Service re-design in healthcare

the impact of innovative methods to compare costs and benefits

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Abstract

This article describes research conducted by University of Strathclyde academics that has successfully impacted upon policy implementation. Specifically, we describe the innovative application of Discrete Event Simulation (DES) in an action research framework to develop bottom-up micro costing models to determine the cost effectiveness of a radically new ‘virtual clinic’ pathway for orthopaedic trauma patients. The use of DES allowed stakeholders to compare the costs of the new approach (virtual fracture clinic) against the baseline (traditional fracture clinic) in sufficient detail. The insights generated from this research enabled health policy stakeholders to build a convincing case for the diffusion and reliable implementation of virtual pathways for orthopaedic trauma patients in other hospitals in Scotland and well beyond. Wider dissemination of this work has seen continued government funding for the use of DES for cost effectiveness studies in other healthcare settings, as well as training and capacity building in DES-supported service redesign amongst healthcare professionals throughout NHS Scotland.
Original languageEnglish
Number of pages9
JournalFraser of Allander Economic Commentary
Volume43
Issue number3
Publication statusPublished - 23 Oct 2019

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Discrete event simulation
Costs and benefits
Redesign
Healthcare
Scotland
Cost-effectiveness
Stakeholders
Pathway
Trauma
Dissemination
Costs
Government funding
Costing
Health policy
Bottom-up
Capacity building
Policy implementation

Keywords

  • discrete event simulation
  • service re-design
  • healthcare costs

Cite this

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title = "Service re-design in healthcare: the impact of innovative methods to compare costs and benefits",
abstract = "This article describes research conducted by University of Strathclyde academics that has successfully impacted upon policy implementation. Specifically, we describe the innovative application of Discrete Event Simulation (DES) in an action research framework to develop bottom-up micro costing models to determine the cost effectiveness of a radically new ‘virtual clinic’ pathway for orthopaedic trauma patients. The use of DES allowed stakeholders to compare the costs of the new approach (virtual fracture clinic) against the baseline (traditional fracture clinic) in sufficient detail. The insights generated from this research enabled health policy stakeholders to build a convincing case for the diffusion and reliable implementation of virtual pathways for orthopaedic trauma patients in other hospitals in Scotland and well beyond. Wider dissemination of this work has seen continued government funding for the use of DES for cost effectiveness studies in other healthcare settings, as well as training and capacity building in DES-supported service redesign amongst healthcare professionals throughout NHS Scotland.",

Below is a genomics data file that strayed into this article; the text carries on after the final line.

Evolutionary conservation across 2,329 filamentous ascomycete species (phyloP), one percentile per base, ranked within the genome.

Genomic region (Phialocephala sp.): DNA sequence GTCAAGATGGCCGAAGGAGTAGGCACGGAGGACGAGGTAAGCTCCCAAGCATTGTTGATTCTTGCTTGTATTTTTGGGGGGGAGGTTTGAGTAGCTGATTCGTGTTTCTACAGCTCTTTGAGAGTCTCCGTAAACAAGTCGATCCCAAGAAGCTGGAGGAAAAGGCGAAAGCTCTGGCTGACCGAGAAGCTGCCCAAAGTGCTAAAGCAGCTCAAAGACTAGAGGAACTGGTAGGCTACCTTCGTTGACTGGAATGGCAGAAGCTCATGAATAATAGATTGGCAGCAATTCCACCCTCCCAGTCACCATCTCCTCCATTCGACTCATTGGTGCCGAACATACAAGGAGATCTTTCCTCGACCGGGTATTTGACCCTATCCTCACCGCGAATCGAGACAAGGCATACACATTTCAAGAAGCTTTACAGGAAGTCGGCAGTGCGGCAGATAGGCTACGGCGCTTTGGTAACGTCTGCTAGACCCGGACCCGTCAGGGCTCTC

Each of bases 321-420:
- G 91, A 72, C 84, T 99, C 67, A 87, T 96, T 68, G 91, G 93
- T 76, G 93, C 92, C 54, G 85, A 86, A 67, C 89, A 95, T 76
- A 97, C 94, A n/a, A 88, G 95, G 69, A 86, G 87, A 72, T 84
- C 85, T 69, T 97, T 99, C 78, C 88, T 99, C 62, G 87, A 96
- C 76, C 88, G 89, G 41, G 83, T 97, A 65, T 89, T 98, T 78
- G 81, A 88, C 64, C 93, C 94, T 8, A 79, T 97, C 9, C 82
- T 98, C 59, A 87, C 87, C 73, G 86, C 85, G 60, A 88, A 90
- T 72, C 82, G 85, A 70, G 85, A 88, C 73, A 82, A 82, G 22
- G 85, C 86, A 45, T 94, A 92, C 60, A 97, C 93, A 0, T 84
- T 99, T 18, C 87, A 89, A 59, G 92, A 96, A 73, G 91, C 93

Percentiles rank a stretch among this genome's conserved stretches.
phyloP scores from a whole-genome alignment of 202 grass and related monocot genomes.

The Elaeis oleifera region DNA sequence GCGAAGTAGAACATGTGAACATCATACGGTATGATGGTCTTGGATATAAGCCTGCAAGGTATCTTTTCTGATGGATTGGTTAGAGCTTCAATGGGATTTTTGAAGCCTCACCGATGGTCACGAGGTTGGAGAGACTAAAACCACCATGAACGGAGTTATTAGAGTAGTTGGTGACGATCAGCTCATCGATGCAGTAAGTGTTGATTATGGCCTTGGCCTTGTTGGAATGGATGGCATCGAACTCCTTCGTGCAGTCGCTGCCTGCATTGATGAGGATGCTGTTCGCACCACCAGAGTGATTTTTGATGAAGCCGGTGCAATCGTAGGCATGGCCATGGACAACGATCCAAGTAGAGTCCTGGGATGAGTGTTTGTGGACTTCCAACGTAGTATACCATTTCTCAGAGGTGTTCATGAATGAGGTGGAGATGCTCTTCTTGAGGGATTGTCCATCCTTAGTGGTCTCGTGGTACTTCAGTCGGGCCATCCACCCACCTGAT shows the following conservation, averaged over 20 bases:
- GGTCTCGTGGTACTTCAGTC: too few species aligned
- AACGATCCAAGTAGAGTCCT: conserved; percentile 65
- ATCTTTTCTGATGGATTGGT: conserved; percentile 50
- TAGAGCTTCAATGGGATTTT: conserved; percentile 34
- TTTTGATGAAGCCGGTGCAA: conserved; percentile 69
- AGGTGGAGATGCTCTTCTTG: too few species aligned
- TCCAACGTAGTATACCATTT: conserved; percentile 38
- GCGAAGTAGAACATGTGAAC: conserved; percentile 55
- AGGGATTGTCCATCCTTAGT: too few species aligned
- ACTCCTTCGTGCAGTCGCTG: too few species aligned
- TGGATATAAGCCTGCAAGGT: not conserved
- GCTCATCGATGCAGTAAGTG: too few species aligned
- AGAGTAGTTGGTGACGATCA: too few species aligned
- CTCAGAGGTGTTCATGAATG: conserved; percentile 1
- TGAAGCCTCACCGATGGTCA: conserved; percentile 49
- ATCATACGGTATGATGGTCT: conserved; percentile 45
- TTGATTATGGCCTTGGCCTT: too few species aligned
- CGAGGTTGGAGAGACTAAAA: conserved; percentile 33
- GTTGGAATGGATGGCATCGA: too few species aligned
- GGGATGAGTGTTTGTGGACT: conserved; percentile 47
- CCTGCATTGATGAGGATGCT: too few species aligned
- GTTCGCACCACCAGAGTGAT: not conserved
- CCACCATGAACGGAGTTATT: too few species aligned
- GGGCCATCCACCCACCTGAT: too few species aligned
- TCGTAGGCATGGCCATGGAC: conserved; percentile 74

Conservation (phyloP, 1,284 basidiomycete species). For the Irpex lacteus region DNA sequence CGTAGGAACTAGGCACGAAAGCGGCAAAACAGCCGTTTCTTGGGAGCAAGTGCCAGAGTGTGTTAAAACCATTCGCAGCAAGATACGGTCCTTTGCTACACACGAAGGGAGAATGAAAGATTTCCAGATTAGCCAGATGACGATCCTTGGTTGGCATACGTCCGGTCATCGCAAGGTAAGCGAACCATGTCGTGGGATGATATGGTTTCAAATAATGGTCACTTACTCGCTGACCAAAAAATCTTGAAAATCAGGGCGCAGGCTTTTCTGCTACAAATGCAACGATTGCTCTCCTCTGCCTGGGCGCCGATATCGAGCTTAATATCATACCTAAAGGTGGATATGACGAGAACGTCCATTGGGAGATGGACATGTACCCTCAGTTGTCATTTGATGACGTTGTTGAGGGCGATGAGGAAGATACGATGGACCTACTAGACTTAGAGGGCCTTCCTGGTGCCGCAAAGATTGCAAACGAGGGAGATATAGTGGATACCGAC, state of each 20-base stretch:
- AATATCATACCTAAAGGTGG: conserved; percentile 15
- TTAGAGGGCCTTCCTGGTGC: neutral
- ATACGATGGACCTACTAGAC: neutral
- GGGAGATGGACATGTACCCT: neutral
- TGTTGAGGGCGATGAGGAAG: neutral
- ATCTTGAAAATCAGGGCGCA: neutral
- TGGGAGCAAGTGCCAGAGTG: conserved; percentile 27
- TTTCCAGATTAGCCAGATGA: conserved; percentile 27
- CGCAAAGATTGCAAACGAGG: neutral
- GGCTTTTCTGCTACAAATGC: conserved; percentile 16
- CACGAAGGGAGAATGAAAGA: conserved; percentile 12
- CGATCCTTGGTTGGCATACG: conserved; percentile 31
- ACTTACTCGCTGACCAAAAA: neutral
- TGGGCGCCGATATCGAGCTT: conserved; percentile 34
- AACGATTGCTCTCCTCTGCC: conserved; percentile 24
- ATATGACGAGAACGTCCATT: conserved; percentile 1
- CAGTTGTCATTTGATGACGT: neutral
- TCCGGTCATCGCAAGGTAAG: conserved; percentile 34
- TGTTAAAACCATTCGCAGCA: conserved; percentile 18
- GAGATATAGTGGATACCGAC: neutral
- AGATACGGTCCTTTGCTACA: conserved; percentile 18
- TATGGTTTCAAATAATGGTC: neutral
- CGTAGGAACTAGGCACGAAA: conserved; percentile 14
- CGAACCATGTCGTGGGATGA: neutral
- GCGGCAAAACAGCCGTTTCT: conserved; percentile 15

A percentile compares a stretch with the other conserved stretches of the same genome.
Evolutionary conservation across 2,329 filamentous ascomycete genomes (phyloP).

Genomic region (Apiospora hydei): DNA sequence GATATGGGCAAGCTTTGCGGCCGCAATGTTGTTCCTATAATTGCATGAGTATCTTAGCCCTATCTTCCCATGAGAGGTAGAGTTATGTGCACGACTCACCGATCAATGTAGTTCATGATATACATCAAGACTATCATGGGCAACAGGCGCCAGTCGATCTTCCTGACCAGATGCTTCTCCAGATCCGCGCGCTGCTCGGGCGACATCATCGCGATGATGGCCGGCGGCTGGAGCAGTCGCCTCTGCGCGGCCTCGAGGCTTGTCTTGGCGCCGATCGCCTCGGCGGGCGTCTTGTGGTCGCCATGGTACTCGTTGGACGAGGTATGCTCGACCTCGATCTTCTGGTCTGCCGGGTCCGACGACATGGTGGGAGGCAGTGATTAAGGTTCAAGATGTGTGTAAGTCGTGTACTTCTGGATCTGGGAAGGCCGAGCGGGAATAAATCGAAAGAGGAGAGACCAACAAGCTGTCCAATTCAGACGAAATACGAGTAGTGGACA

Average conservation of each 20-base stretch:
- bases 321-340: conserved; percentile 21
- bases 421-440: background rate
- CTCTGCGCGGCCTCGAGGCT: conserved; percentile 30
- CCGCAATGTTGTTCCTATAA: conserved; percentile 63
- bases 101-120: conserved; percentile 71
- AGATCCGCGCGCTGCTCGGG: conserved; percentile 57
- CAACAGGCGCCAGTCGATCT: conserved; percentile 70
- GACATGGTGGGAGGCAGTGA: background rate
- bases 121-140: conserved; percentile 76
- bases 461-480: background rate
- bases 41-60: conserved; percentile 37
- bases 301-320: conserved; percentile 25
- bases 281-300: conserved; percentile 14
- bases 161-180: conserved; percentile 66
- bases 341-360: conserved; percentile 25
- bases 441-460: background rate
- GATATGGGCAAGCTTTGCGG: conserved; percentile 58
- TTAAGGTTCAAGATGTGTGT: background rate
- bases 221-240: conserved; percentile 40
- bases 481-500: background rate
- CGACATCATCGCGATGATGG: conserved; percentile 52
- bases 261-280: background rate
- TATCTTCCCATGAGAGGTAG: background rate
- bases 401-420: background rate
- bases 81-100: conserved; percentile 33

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author = "Robyn Millar and Anderson, {Gillian H} and {Van Der Meer}, Robert and Alec Morton",
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AU - Millar, Robyn

AU - Anderson, Gillian H

AU - Van Der Meer, Robert

AU - Morton, Alec

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N2 - This article describes research conducted by University of Strathclyde academics that has successfully impacted upon policy implementation. Specifically, we describe the innovative application of Discrete Event Simulation (DES) in an action research framework to develop bottom-up micro costing models to determine the cost effectiveness of a radically new ‘virtual clinic’ pathway for orthopaedic trauma patients. The use of DES allowed stakeholders to compare the costs of the new approach (virtual fracture clinic) against the baseline (traditional fracture clinic) in sufficient detail. The insights generated from this research enabled health policy stakeholders to build a convincing case for the diffusion and reliable implementation of virtual pathways for orthopaedic trauma patients in other hospitals in Scotland and well beyond. Wider dissemination of this work has seen continued government funding for the use of DES for cost effectiveness studies in other healthcare settings, as well as training and capacity building in DES-supported service redesign amongst healthcare professionals throughout NHS Scotland.

AB - This article describes research conducted by University of Strathclyde academics that has successfully impacted upon policy implementation. Specifically, we describe the innovative application of Discrete Event Simulation (DES) in an action research framework to develop bottom-up micro costing models to determine the cost effectiveness of a radically new ‘virtual clinic’ pathway for orthopaedic trauma patients. The use of DES allowed stakeholders to compare the costs of the new approach (virtual fracture clinic) against the baseline (traditional fracture clinic) in sufficient detail. The insights generated from this research enabled health policy stakeholders to build a convincing case for the diffusion and reliable implementation of virtual pathways for orthopaedic trauma patients in other hospitals in Scotland and well beyond. Wider dissemination of this work has seen continued government funding for the use of DES for cost effectiveness studies in other healthcare settings, as well as training and capacity building in DES-supported service redesign amongst healthcare professionals throughout NHS Scotland.

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